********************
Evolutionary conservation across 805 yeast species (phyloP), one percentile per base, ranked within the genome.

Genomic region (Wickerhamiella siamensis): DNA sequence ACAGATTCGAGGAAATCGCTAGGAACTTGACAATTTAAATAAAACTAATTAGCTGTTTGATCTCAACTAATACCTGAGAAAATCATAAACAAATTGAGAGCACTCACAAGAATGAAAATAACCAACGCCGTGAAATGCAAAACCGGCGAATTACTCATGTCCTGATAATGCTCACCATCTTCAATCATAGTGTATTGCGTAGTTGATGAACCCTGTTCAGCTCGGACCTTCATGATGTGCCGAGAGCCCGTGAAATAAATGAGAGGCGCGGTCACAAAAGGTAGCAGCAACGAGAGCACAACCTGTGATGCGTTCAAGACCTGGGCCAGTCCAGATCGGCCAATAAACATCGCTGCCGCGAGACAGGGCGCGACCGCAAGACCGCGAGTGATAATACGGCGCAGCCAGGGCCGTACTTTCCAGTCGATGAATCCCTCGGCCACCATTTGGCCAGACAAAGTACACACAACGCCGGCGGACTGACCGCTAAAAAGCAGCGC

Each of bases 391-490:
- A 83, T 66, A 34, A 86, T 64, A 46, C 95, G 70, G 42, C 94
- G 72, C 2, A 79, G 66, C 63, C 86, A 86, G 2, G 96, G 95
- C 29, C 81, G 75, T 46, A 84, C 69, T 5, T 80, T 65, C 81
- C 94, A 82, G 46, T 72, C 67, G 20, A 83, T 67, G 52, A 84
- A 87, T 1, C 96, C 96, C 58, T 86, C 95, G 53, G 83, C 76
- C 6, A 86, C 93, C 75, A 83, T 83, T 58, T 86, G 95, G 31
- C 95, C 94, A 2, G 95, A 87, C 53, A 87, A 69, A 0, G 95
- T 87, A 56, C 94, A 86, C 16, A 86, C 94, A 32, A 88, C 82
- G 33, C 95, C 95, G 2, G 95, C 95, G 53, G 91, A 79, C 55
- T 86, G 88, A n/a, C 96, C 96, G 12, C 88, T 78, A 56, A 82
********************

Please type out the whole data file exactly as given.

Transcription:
Evolutionary conservation across 805 yeast species (phyloP), one percentile per base, ranked within the genome.

Genomic region (Wickerhamiella siamensis): DNA sequence ACAGATTCGAGGAAATCGCTAGGAACTTGACAATTTAAATAAAACTAATTAGCTGTTTGATCTCAACTAATACCTGAGAAAATCATAAACAAATTGAGAGCACTCACAAGAATGAAAATAACCAACGCCGTGAAATGCAAAACCGGCGAATTACTCATGTCCTGATAATGCTCACCATCTTCAATCATAGTGTATTGCGTAGTTGATGAACCCTGTTCAGCTCGGACCTTCATGATGTGCCGAGAGCCCGTGAAATAAATGAGAGGCGCGGTCACAAAAGGTAGCAGCAACGAGAGCACAACCTGTGATGCGTTCAAGACCTGGGCCAGTCCAGATCGGCCAATAAACATCGCTGCCGCGAGACAGGGCGCGACCGCAAGACCGCGAGTGATAATACGGCGCAGCCAGGGCCGTACTTTCCAGTCGATGAATCCCTCGGCCACCATTTGGCCAGACAAAGTACACACAACGCCGGCGGACTGACCGCTAAAAAGCAGCGC

Each of bases 391-490:
- A 83, T 66, A 34, A 86, T 64, A 46, C 95, G 70, G 42, C 94
- G 72, C 2, A 79, G 66, C 63, C 86, A 86, G 2, G 96, G 95
- C 29, C 81, G 75, T 46, A 84, C 69, T 5, T 80, T 65, C 81
- C 94, A 82, G 46, T 72, C 67, G 20, A 83, T 67, G 52, A 84
- A 87, T 1, C 96, C 96, C 58, T 86, C 95, G 53, G 83, C 76
- C 6, A 86, C 93, C 75, A 83, T 83, T 58, T 86, G 95, G 31
- C 95, C 94, A 2, G 95, A 87, C 53, A 87, A 69, A 0, G 95
- T 87, A 56, C 94, A 86, C 16, A 86, C 94, A 32, A 88, C 82
- G 33, C 95, C 95, G 2, G 95, C 95, G 53, G 91, A 79, C 55
- T 86, G 88, A n/a, C 96, C 96, G 12, C 88, T 78, A 56, A 82